In Massachusetts, public health officials have reported little impact. But in California, health officials are seeing what appears to be a surge in cases that would suggest the rallies have had an impact.
Meanwhile, demand for the steroid Dexamethasone, which one study showed had a substantially positive impact on patients COVID-19 symptoms, has skyrocketed. Keep in mind, both the CDC and WHO initially discouraged steroid use for…some reason…one of many conclusions that ‘the experts’ apparently jumped to…
…that has since proved incorrect.
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Update (0745ET): Australia’s reopening hasn’t gone as smoothly as hoped. The country on Thursday confirmed its largest new batch of COVID-19 cases since April. Australia’s Victoria state reported 33 additional coronavirus cases, compared with 20 yesterday, while it was also reported that Australia is to deploy 1000 troops to the Victoria state capital of Melbourne to help contain the latest cluster in the area.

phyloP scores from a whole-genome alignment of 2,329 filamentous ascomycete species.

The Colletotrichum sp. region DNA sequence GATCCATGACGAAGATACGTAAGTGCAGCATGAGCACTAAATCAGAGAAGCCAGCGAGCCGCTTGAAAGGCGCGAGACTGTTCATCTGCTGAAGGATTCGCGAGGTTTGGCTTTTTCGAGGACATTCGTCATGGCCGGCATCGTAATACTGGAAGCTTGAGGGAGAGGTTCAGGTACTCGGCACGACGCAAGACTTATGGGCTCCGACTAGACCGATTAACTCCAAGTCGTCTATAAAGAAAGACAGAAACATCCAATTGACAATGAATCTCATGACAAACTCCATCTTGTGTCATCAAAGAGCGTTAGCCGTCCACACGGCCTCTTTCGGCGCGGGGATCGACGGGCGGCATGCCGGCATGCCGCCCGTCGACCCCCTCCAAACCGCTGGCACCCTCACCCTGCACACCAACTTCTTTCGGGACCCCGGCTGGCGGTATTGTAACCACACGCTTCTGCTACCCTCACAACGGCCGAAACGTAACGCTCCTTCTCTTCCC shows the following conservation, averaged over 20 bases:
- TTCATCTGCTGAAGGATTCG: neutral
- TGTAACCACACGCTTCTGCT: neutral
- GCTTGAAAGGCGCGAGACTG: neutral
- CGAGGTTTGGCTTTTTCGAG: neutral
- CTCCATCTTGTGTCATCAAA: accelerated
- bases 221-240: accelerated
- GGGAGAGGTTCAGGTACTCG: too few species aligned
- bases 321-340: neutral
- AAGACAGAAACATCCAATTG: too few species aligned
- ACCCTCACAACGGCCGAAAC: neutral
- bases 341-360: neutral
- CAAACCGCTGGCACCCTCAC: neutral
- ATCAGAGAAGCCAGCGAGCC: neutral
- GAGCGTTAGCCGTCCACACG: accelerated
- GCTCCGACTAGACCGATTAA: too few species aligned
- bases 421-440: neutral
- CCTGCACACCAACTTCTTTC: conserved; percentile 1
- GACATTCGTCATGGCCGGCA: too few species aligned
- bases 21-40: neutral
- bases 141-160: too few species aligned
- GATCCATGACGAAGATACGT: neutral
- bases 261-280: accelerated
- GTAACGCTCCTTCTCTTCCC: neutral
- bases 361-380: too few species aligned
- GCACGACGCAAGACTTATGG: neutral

The WHO’s European Director says Europe saw its first increase in weekly cases in a long time, with 11 countries now facing a resurgence, as public health officials in the UK warned that the country is at risk of a second wave as PM Boris Johnson struggles to reopen.
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Thanks to the “complacency” of young (or young-ish) people across the south and the west of the US, the number of newly confirmed coronavirus cases topped its late-April peak of 36,400 new cases reported in a single day, with more than 45,000 new cases reported yesterday according to the latest tally from NBC News, up from the 39k we reported Wednesday evening.